I watched Die Hard this Christmas - as ever, on Christmas Eve, wearing my Nakatomi Plaza T-shirt. It's a fantastic movie and, in this house at least, it's a Christmas movie - the best Christmas movie. It's also one of the most interesting architectural movies ever made - I am sure I have bored people with this before, but in Die Hard architecture is destiny. As the film unfolds you learn your way around the upper floors of Nakatomi Plaza. By the end of the film you know where everything is located - the final act kind of depends upon it. (That bit with the fire hose now reminds me of Dark Souls - you sort of know which room he's going to end up in.) When I went to a talk by BLDGBLOG's Geoff Manaugh a few years back - I am sure I have bored people with this before - so many of the questions in the post-talk Q&A were about Die Hard. Manaugh was in town to discuss his brilliant book A Burglar's Guide to the City - a book that truly contains multitudes. Please buy it.
Anyway, every time I watch Die Hard I end up thinking about elevators and how much I love them. More specifically I end up thinking about cinematic elevators. It's made me wonder: is there a more cinematic object than an elevator? Why do they go together so well?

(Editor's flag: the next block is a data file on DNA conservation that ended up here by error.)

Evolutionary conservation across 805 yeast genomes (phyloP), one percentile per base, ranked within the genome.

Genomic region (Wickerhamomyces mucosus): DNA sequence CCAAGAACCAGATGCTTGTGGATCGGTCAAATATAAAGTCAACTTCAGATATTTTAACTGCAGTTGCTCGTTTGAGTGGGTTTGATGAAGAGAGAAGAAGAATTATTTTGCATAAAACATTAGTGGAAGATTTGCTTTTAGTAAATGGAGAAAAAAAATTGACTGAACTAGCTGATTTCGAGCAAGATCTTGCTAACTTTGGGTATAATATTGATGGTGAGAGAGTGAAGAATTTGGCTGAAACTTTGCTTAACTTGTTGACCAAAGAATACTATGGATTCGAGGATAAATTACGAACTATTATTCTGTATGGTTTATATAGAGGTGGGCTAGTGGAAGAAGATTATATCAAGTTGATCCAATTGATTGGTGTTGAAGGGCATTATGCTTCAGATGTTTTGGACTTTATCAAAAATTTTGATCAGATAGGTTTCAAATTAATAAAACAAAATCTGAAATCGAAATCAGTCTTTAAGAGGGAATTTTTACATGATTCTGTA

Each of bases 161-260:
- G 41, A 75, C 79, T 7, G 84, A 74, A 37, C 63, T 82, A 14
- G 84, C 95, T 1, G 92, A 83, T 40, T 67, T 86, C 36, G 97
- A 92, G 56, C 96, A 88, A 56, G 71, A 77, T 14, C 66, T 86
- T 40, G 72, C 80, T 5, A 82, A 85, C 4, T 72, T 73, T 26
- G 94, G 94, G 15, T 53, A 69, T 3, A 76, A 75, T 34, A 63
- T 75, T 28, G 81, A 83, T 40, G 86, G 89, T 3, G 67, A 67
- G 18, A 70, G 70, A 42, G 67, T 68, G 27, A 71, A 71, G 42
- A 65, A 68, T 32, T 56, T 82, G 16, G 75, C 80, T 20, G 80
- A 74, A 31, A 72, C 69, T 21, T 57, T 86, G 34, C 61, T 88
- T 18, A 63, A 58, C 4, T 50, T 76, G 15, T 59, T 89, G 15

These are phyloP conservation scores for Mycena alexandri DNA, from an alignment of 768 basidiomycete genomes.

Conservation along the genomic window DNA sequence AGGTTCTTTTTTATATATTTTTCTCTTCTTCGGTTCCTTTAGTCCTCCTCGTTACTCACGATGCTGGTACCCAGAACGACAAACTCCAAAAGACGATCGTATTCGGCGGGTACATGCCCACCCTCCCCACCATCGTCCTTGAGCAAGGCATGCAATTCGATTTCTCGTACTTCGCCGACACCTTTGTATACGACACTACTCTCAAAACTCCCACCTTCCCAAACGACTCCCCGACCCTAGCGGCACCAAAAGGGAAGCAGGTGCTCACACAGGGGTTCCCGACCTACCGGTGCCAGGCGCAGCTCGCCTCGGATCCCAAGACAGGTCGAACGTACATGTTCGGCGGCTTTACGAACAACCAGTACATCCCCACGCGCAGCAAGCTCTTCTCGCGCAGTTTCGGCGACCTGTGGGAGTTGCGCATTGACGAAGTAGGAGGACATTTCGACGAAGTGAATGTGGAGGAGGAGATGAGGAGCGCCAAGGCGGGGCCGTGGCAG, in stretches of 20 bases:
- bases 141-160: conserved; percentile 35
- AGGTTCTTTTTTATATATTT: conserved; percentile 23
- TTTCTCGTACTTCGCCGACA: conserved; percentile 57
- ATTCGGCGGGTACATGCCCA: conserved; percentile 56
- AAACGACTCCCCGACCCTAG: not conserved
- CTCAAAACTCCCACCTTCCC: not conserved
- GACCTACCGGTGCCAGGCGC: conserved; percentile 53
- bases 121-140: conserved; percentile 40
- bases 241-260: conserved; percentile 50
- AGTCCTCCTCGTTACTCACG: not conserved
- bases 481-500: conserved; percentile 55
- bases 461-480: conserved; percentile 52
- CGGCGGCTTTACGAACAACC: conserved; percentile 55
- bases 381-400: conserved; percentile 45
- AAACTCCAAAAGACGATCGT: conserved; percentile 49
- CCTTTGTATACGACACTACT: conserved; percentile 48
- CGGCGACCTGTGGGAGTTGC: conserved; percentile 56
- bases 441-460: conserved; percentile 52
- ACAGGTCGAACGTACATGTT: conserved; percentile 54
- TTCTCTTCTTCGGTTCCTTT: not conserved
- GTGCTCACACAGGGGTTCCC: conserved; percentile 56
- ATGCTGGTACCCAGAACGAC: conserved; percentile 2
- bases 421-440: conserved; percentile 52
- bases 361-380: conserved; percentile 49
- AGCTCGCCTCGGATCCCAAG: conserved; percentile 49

There are any number of reasons, I think, but a few of them are both obvious and interesting. The first is that elevators are such a great cinematic object because they are, on the surface of it, so utterly resistant to cinema. Where do you put the camera? There's no room! So you have to be creative - stick it up high or down below. Or maybe you mess around with the walls - maybe you shoot through a wall but leave the button pad visible. Maybe you rotate around the elevator and we all revel in the magic of this impossible shot? (Shoot face-on, incidentally, and you get a cool moment of theatre in your film - where is the line and is it being broken? You get to study faces, actors when they're listening as well as speaking. It's all strangely illicit.)
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